Recently I have been completely obsessed with shirataki noodles because they satisfy pasta cravings with none of the guilt. Shirataki noodles are made from the konjac yam, which contains a water-soluble fiber called glucomannan. Though they have been available in Asian markets for a long time, they are gaining popularity among people who must adhere to low carbohydrate diets. The folks at Quest Nutrition also made a brilliant move and came up with their own brand of shirataki noodles, so now people in the fitness industry are aware of these great pasta alternatives.
There are two different types of shirataki noodles available, both of which I enjoy. Straight shirataki noodles have zero net carbohydrates and no gluten, whereas tofu shirataki noodles have a small amount of net carbs and a less slippery texture. Both forms are package in water and must be rinsed before cooking, as the water they are packaged in has an odd, ocean-like odor. The noodles are very slippery (less so for the tofu type) and really don’t have any flavor of their own, so you must add some type of sauce of liquid seasoning to make them palatable. However, these noodles act like sponges and do a great job of absorbing flavors which are added to them during cooking. The high fiber content in shirataki noodles imparts a sense of fullness and slows digestion, making these noodles lifesavers when it comes to curbing cravings.
Shirataki noodles are a bit expensive, so I try to ration out my supply. However, get actual cravings for them and enjoy putting a meal together. My favorite prep method is very simple: I heat up the noodles for a minute, then I add sesame oil, soy sauce, white pepper, ginger, vegetables and chicken or shrimp for a delicious Asian style meal which fills me up.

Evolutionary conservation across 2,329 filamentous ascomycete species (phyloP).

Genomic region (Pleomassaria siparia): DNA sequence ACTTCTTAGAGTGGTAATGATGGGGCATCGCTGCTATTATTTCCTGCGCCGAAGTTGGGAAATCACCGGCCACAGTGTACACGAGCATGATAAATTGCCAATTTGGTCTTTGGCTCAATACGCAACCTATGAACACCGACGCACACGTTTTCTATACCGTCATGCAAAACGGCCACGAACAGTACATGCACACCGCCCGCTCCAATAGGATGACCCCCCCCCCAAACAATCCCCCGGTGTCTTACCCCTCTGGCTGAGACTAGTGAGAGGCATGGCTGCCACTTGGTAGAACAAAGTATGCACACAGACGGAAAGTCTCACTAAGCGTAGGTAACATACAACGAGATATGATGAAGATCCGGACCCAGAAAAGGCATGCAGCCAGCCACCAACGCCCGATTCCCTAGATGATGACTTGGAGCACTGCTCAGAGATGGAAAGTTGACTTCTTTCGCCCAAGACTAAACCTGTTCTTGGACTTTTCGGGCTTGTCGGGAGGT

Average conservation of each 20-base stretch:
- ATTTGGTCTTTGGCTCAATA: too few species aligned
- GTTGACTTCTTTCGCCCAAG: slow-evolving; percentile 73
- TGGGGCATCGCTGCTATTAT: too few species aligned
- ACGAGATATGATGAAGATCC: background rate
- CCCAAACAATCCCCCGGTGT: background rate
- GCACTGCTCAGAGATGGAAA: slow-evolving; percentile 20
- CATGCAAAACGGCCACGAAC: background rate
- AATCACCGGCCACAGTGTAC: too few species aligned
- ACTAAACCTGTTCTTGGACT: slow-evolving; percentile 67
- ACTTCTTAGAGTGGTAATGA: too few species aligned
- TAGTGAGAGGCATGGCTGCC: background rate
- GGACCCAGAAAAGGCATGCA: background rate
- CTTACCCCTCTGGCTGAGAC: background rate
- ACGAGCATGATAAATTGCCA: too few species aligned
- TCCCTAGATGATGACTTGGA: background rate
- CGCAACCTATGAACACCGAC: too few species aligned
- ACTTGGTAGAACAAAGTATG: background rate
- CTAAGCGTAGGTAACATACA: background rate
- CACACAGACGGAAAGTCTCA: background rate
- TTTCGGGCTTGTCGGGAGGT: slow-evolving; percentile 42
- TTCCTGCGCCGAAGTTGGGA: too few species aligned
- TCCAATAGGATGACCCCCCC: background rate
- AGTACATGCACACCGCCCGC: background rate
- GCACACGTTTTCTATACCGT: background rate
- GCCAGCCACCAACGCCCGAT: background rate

Here are the most popular brands available:
When I heard about the new pasta from Quest Nutrition, I became quite excited because I love everything this company comes out with. It took me a while to get my hands on a package of these guilt-free noodles, but I finally did a couple of months ago.
I was given the spinach fettucine variety, which contains 20 calories per serving (2 servings in a bag). The noodles are very low carb and gluten free, comprised of 100% soluble fiber from the Konjac root, which is also known as glucomannan. I kept waiting for a time when I would finally feel compelled to try it, and that time coincided with a day in which I was constantly ravenous. I walked into the kitchen and figured that consuming Quest noodles would be an excellent way to fill me up and would also give me an opportunity to finally try them.
I hadn’t heard about the odor imparted by the alkaline water that is used to pack the noodles in, so I was a bit alarmed when I opened the package and was assaulted by a strong, SALTY (weird how it actually smelled salty!), ocean smell, kind of like strong seaweed. I thought maybe the noodles had already gone bad! My cream Burmese Kazu, who by the way is a FREAK for seaweed, jogged into the kitchen to investigate and was convinced that I had opened a package of seaweed, so we did a little dance in which she kept jumping on the counter and I kept removing her from it. Once I rinsed the noodles, the smell went away and so did my little seaweed fanatic.
The noodles are very slippery, and have a chewy, slightly rubbery consistency when you eat them, but they hold sauces very well, and they cook up lightning fast. A minute in the microwave does the trick. I added shredded chicken breast, fresh garlic, black pepper, onions and 2 tablespoons of spaghetti sauce and was very happy with the outcome. I honestly tried to restrain myself and have one serving, but these noodles are so guilt free that I had 2 servings and was satisfied for over two hours. After trying these noodles, I think I might have to keep a supply on hand for those times when I am starving and need to throw some food bulk into a meal. Thank goodness for Quest Pastabilities!
You can order direct from Quest Nutrition: